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So Stressed, So Young

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by Rachel Stein, LCSW

We know that adults experience stress as a regular matter of fact. But children? You might not think of children as being susceptible to the stresses of life – after all, we take care of everything for them, don’t we?

Well, America’s children are actually quite stressed, according to the results of a recent survey by the American Psychological Association (APA). Stress can be a precursor to anxiety and depression in children (not to mention the future health problems), so it’s important to recognize the signs of stress in children and work to decrease stress starting now. Also, between the ages of 3 and 6, a tremendous amount of neurological development is taking place. If that development is impacted by undue stress, the consequences could be life-long.

According to the APA survey, which looked at both children and teens, parents greatly underestimate the level of their child’s stress, and children are more worried this year than they were last year. The major worries cited were parents’ financial difficulties, and pressure to do well in school.

For younger children major causes of stress include parental discord (including separation and divorce), difficulties making and keeping friends, and sibling relationship strain.

Importantly, the survey has made it clear that children pick up on parents’ stress, even – and especially – when parents try to keep it from their children. It’s as though parental stress is a flu virus that is unwittingly passed from one family member to another; our kids get it.

What to look out for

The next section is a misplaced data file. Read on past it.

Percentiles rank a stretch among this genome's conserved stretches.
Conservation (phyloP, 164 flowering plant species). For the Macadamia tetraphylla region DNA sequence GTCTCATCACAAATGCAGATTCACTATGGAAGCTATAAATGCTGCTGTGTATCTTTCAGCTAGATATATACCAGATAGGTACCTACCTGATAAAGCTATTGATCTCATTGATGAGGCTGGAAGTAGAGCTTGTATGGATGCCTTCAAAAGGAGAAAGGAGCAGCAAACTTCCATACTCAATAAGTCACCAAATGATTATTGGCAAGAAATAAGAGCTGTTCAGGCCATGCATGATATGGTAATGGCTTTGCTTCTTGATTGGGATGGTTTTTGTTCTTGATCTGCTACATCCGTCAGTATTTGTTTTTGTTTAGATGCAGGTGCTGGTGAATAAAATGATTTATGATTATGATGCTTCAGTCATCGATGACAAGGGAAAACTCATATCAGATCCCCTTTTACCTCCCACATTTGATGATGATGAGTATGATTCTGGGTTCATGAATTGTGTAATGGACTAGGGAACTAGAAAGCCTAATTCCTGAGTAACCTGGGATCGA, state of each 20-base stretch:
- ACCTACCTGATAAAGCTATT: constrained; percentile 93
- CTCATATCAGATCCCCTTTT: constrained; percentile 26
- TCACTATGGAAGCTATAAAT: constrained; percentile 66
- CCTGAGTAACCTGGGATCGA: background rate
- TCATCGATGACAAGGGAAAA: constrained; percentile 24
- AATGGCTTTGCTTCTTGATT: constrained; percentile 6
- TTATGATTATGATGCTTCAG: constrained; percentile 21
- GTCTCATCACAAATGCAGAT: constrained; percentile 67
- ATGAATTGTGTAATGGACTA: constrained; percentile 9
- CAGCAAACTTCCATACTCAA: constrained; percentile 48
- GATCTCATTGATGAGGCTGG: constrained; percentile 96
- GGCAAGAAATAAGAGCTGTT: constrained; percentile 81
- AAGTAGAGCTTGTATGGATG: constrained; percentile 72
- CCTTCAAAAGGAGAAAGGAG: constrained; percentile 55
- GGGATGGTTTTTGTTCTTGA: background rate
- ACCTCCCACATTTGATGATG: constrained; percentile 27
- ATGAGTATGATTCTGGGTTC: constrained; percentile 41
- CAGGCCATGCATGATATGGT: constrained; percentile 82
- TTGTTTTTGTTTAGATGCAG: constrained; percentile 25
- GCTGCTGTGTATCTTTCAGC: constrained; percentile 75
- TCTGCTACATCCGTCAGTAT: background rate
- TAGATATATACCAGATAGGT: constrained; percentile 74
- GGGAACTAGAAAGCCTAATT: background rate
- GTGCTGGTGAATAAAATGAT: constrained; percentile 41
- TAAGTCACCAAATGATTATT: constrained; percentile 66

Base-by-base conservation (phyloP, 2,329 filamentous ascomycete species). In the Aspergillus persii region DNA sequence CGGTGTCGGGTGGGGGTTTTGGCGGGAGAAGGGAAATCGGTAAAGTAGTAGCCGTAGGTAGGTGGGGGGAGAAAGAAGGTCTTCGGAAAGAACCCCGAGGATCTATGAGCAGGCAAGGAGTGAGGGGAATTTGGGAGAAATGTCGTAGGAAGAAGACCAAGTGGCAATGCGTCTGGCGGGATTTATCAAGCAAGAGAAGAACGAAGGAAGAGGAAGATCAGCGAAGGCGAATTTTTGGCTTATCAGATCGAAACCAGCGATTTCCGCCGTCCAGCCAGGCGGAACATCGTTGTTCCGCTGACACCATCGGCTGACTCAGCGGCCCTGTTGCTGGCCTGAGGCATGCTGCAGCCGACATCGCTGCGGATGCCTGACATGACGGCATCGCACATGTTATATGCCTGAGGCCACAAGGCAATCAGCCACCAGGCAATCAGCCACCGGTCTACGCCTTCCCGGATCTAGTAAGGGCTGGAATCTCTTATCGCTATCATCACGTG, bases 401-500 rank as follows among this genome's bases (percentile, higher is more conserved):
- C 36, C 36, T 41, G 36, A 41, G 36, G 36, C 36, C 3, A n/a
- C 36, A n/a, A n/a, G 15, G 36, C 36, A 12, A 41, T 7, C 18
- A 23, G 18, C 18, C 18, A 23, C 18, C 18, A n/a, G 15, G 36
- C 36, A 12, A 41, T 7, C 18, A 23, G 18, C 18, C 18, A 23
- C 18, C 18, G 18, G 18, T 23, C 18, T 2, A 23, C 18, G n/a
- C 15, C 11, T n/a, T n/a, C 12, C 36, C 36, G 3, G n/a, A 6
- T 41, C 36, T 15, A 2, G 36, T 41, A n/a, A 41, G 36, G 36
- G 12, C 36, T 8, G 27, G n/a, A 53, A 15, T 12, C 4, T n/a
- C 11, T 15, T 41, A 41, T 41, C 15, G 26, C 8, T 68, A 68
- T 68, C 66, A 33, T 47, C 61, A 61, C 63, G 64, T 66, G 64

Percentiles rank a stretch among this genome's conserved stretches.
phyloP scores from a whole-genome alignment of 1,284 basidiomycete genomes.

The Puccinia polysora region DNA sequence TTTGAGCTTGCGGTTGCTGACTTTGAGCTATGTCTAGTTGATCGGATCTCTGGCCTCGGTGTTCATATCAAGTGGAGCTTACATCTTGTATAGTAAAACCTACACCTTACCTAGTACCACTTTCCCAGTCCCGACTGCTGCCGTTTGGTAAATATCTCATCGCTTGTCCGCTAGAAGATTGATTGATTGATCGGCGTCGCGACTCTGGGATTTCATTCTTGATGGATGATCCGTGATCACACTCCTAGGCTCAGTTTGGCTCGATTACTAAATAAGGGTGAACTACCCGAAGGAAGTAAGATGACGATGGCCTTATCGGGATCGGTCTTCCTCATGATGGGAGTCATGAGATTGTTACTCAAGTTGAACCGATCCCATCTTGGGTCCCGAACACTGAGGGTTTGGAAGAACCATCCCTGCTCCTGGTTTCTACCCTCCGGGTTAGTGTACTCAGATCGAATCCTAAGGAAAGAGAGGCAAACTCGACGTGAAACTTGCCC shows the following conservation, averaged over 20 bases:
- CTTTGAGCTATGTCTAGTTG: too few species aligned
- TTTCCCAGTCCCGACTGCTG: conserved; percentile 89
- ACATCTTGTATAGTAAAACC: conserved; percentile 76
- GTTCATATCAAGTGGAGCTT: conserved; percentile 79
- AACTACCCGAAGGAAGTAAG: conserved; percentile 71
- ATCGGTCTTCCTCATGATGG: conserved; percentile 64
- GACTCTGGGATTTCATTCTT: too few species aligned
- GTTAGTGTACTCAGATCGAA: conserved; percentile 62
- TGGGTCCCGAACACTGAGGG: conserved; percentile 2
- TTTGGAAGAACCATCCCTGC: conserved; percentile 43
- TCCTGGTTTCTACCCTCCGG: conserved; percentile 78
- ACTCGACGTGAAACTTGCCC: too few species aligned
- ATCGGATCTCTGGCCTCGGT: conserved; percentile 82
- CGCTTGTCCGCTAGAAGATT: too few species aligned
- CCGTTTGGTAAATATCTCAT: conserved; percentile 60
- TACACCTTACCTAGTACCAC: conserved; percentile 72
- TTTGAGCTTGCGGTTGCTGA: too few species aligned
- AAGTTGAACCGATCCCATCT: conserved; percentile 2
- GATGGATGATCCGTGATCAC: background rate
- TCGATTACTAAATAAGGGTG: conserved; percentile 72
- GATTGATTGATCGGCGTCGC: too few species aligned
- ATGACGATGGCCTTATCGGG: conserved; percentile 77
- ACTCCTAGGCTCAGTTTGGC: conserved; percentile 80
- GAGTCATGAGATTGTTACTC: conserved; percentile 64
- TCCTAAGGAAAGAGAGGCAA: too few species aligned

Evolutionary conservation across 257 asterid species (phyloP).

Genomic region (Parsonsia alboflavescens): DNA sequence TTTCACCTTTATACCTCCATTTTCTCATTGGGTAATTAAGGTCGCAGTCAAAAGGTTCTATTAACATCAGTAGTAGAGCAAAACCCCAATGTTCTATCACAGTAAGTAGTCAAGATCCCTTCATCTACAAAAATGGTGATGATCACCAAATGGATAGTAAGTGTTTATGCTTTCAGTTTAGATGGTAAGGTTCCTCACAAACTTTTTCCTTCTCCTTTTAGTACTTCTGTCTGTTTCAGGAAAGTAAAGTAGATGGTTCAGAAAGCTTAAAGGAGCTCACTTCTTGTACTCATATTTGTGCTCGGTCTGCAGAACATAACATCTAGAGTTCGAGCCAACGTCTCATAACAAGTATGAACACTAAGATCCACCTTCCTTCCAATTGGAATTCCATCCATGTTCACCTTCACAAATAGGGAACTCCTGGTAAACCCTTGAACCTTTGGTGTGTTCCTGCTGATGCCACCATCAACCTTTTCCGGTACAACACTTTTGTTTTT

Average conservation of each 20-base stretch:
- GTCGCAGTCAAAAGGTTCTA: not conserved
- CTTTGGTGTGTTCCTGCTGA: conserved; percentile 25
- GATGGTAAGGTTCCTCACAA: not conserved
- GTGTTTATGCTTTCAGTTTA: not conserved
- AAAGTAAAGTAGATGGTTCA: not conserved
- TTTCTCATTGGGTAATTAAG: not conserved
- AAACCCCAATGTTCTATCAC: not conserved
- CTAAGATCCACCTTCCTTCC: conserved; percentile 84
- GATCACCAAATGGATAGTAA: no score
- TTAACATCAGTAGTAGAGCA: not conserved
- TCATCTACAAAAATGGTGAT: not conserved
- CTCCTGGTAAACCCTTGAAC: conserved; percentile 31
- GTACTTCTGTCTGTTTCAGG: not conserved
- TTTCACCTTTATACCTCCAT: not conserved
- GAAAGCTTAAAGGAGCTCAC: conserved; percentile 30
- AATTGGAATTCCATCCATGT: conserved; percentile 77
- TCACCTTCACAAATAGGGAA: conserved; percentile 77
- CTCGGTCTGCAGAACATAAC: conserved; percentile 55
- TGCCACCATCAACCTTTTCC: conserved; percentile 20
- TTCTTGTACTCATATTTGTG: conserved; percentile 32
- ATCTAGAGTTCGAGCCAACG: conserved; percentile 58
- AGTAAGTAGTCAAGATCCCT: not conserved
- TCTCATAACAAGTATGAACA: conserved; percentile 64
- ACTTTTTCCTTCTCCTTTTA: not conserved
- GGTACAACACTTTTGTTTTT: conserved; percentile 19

• Your three to six year old might be overly stressed if you see any of the following: frequent complaining of stomachaches and/or headaches, difficulty sleeping (which might include nightmares or night terrors), increased defiance and irritability, or acting overly compliant and clingy with parents.
  • It is not uncommon for a child to use aggression as a way to cope with feeling stressed. She may also regress to younger behaviors (such as wetting the bed or her pants, or thumb-sucking), withdraw, be more fidgety and active, overreact to minor issues, or twist or pull her hair, or pick her nose.
What you can do
  • Limit how much of your stress your children are exposed to. Have the tough conversations when they’re truly out of ear-shot. This doesn’t mean to put on a mask and pretend if you’re upset – children are so perceptive they often know what we don’t tell them. You can give her a concise, age-appropriate version of how you feel, and be sure to reassure her that you are going to be okay. You can say something like, “Mommy is feeling stressed right now, but I’m going to be okay.” Between 3 and 6 is when children begin to develop empathy and self-esteem, so most children at this age will pick up on your upset and want to help. Often children think it’s their fault somehow (this is developmentally appropriate), and will need reassurance that they are not at fault. Here you can focus on the fact that it’s the parents’ job to find the answers, but you can tell her things she can do to help.

You can say, “Maybe you noticed mommy has been worrying. Mommy will figure out how to make her worry better. That’s a mommy job. Your job can be to ______.” You can fill in the blank with things like: play and have fun with your friends; listen to mommy and daddy; be gentle with your sister; help mommy set the table for dinner. It’s important to let kids have opportunities to build competence and connection to their family without taking on burdens that aren’t theirs to carry.